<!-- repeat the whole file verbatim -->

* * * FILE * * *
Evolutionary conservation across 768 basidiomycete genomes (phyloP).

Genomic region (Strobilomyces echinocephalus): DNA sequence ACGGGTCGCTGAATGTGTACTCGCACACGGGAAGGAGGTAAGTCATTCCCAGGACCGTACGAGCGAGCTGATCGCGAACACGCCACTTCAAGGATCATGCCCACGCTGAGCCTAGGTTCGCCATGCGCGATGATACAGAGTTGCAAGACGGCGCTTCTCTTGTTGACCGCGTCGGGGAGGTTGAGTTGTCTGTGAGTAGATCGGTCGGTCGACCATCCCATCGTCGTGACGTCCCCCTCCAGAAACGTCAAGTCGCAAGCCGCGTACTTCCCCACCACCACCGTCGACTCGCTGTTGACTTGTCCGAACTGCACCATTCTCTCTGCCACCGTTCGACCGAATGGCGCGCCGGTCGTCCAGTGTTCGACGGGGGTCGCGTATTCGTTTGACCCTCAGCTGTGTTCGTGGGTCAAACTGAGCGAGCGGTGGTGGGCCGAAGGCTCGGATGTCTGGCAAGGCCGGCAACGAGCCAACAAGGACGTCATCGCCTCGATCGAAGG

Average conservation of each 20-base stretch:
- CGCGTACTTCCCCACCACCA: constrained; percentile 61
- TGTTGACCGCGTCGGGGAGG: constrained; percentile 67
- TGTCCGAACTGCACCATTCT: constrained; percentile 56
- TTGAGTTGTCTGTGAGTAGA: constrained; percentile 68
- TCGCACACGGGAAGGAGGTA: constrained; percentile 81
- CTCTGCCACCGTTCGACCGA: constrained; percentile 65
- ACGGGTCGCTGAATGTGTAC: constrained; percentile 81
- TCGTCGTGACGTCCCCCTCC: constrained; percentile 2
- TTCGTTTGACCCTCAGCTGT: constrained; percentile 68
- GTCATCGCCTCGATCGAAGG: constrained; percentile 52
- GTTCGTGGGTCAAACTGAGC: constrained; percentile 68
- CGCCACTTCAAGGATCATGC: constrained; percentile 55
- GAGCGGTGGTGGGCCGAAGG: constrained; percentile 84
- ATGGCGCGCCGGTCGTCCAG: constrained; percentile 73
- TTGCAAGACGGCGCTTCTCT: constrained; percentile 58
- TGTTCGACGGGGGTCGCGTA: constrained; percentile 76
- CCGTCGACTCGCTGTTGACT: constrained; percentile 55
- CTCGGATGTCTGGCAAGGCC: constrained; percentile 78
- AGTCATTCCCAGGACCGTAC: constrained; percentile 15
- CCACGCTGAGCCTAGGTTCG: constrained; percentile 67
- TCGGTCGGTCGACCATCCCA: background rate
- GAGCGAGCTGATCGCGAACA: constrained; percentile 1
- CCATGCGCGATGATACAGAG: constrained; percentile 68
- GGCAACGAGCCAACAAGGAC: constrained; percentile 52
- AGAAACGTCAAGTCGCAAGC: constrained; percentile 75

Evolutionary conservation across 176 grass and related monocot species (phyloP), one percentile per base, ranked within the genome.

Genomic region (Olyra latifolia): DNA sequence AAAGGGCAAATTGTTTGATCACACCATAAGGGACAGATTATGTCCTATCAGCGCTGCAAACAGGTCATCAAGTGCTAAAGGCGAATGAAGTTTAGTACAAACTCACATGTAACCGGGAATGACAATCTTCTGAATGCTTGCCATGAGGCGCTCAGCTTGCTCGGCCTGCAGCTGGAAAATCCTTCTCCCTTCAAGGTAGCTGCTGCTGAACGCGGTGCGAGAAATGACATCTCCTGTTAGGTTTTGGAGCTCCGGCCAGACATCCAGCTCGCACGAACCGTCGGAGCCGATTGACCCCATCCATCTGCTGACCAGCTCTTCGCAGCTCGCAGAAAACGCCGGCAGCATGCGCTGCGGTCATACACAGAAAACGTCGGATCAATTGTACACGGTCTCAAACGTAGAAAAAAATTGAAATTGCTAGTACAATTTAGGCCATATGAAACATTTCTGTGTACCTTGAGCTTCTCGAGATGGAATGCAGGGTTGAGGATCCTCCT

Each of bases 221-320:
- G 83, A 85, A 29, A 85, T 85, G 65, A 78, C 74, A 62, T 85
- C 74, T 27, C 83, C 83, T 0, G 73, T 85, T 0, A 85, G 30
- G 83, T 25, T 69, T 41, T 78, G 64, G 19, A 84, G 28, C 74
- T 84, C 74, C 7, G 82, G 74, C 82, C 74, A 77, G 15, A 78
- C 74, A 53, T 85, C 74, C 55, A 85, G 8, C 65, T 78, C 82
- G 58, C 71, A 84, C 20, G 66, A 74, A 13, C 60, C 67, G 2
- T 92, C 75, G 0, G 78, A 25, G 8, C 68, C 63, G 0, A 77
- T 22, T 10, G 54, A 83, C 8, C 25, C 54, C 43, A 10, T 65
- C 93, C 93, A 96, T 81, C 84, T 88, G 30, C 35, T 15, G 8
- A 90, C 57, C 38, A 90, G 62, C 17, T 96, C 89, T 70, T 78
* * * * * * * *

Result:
Evolutionary conservation across 768 basidiomycete genomes (phyloP).

Genomic region (Strobilomyces echinocephalus): DNA sequence ACGGGTCGCTGAATGTGTACTCGCACACGGGAAGGAGGTAAGTCATTCCCAGGACCGTACGAGCGAGCTGATCGCGAACACGCCACTTCAAGGATCATGCCCACGCTGAGCCTAGGTTCGCCATGCGCGATGATACAGAGTTGCAAGACGGCGCTTCTCTTGTTGACCGCGTCGGGGAGGTTGAGTTGTCTGTGAGTAGATCGGTCGGTCGACCATCCCATCGTCGTGACGTCCCCCTCCAGAAACGTCAAGTCGCAAGCCGCGTACTTCCCCACCACCACCGTCGACTCGCTGTTGACTTGTCCGAACTGCACCATTCTCTCTGCCACCGTTCGACCGAATGGCGCGCCGGTCGTCCAGTGTTCGACGGGGGTCGCGTATTCGTTTGACCCTCAGCTGTGTTCGTGGGTCAAACTGAGCGAGCGGTGGTGGGCCGAAGGCTCGGATGTCTGGCAAGGCCGGCAACGAGCCAACAAGGACGTCATCGCCTCGATCGAAGG

Average conservation of each 20-base stretch:
- CGCGTACTTCCCCACCACCA: constrained; percentile 61
- TGTTGACCGCGTCGGGGAGG: constrained; percentile 67
- TGTCCGAACTGCACCATTCT: constrained; percentile 56
- TTGAGTTGTCTGTGAGTAGA: constrained; percentile 68
- TCGCACACGGGAAGGAGGTA: constrained; percentile 81
- CTCTGCCACCGTTCGACCGA: constrained; percentile 65
- ACGGGTCGCTGAATGTGTAC: constrained; percentile 81
- TCGTCGTGACGTCCCCCTCC: constrained; percentile 2
- TTCGTTTGACCCTCAGCTGT: constrained; percentile 68
- GTCATCGCCTCGATCGAAGG: constrained; percentile 52
- GTTCGTGGGTCAAACTGAGC: constrained; percentile 68
- CGCCACTTCAAGGATCATGC: constrained; percentile 55
- GAGCGGTGGTGGGCCGAAGG: constrained; percentile 84
- ATGGCGCGCCGGTCGTCCAG: constrained; percentile 73
- TTGCAAGACGGCGCTTCTCT: constrained; percentile 58
- TGTTCGACGGGGGTCGCGTA: constrained; percentile 76
- CCGTCGACTCGCTGTTGACT: constrained; percentile 55
- CTCGGATGTCTGGCAAGGCC: constrained; percentile 78
- AGTCATTCCCAGGACCGTAC: constrained; percentile 15
- CCACGCTGAGCCTAGGTTCG: constrained; percentile 67
- TCGGTCGGTCGACCATCCCA: background rate
- GAGCGAGCTGATCGCGAACA: constrained; percentile 1
- CCATGCGCGATGATACAGAG: constrained; percentile 68
- GGCAACGAGCCAACAAGGAC: constrained; percentile 52
- AGAAACGTCAAGTCGCAAGC: constrained; percentile 75

Evolutionary conservation across 176 grass and related monocot species (phyloP), one percentile per base, ranked within the genome.

Genomic region (Olyra latifolia): DNA sequence AAAGGGCAAATTGTTTGATCACACCATAAGGGACAGATTATGTCCTATCAGCGCTGCAAACAGGTCATCAAGTGCTAAAGGCGAATGAAGTTTAGTACAAACTCACATGTAACCGGGAATGACAATCTTCTGAATGCTTGCCATGAGGCGCTCAGCTTGCTCGGCCTGCAGCTGGAAAATCCTTCTCCCTTCAAGGTAGCTGCTGCTGAACGCGGTGCGAGAAATGACATCTCCTGTTAGGTTTTGGAGCTCCGGCCAGACATCCAGCTCGCACGAACCGTCGGAGCCGATTGACCCCATCCATCTGCTGACCAGCTCTTCGCAGCTCGCAGAAAACGCCGGCAGCATGCGCTGCGGTCATACACAGAAAACGTCGGATCAATTGTACACGGTCTCAAACGTAGAAAAAAATTGAAATTGCTAGTACAATTTAGGCCATATGAAACATTTCTGTGTACCTTGAGCTTCTCGAGATGGAATGCAGGGTTGAGGATCCTCCT

Each of bases 221-320:
- G 83, A 85, A 29, A 85, T 85, G 65, A 78, C 74, A 62, T 85
- C 74, T 27, C 83, C 83, T 0, G 73, T 85, T 0, A 85, G 30
- G 83, T 25, T 69, T 41, T 78, G 64, G 19, A 84, G 28, C 74
- T 84, C 74, C 7, G 82, G 74, C 82, C 74, A 77, G 15, A 78
- C 74, A 53, T 85, C 74, C 55, A 85, G 8, C 65, T 78, C 82
- G 58, C 71, A 84, C 20, G 66, A 74, A 13, C 60, C 67, G 2
- T 92, C 75, G 0, G 78, A 25, G 8, C 68, C 63, G 0, A 77
- T 22, T 10, G 54, A 83, C 8, C 25, C 54, C 43, A 10, T 65
- C 93, C 93, A 96, T 81, C 84, T 88, G 30, C 35, T 15, G 8
- A 90, C 57, C 38, A 90, G 62, C 17, T 96, C 89, T 70, T 78